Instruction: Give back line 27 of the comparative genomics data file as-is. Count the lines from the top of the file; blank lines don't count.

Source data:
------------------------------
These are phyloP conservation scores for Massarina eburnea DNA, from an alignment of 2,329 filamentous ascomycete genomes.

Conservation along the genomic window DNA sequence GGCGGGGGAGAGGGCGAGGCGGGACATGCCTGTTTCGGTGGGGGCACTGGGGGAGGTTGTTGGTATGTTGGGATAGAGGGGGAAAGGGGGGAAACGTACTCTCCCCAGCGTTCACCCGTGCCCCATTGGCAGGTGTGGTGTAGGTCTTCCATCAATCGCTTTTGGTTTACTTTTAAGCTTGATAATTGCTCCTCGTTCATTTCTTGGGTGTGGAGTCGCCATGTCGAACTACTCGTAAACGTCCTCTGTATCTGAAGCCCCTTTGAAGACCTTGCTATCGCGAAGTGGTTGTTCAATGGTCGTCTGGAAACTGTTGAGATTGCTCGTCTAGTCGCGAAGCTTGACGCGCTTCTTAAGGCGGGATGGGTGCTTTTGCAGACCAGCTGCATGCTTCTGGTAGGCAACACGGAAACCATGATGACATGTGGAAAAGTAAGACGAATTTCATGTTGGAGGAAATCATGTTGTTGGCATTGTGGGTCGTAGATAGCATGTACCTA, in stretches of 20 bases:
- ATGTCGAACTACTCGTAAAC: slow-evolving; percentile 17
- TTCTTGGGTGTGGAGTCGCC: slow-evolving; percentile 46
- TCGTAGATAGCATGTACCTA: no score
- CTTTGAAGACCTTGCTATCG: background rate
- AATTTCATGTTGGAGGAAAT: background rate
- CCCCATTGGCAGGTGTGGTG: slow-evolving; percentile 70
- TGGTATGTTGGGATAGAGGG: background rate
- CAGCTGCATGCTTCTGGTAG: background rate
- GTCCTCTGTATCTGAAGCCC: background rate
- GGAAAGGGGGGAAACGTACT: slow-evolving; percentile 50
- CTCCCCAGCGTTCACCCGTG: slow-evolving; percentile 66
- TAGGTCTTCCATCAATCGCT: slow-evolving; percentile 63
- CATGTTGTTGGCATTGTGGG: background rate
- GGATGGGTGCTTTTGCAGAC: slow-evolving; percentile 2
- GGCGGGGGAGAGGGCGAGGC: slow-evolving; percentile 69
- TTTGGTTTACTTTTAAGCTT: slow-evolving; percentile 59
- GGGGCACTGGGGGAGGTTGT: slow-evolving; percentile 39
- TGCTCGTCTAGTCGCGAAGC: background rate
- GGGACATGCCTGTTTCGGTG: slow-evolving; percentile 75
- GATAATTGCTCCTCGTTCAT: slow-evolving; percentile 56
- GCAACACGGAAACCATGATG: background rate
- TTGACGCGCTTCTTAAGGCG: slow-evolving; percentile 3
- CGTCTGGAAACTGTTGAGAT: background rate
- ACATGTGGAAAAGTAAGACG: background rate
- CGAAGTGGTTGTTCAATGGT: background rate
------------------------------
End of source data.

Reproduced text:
- CGAAGTGGTTGTTCAATGGT: background rate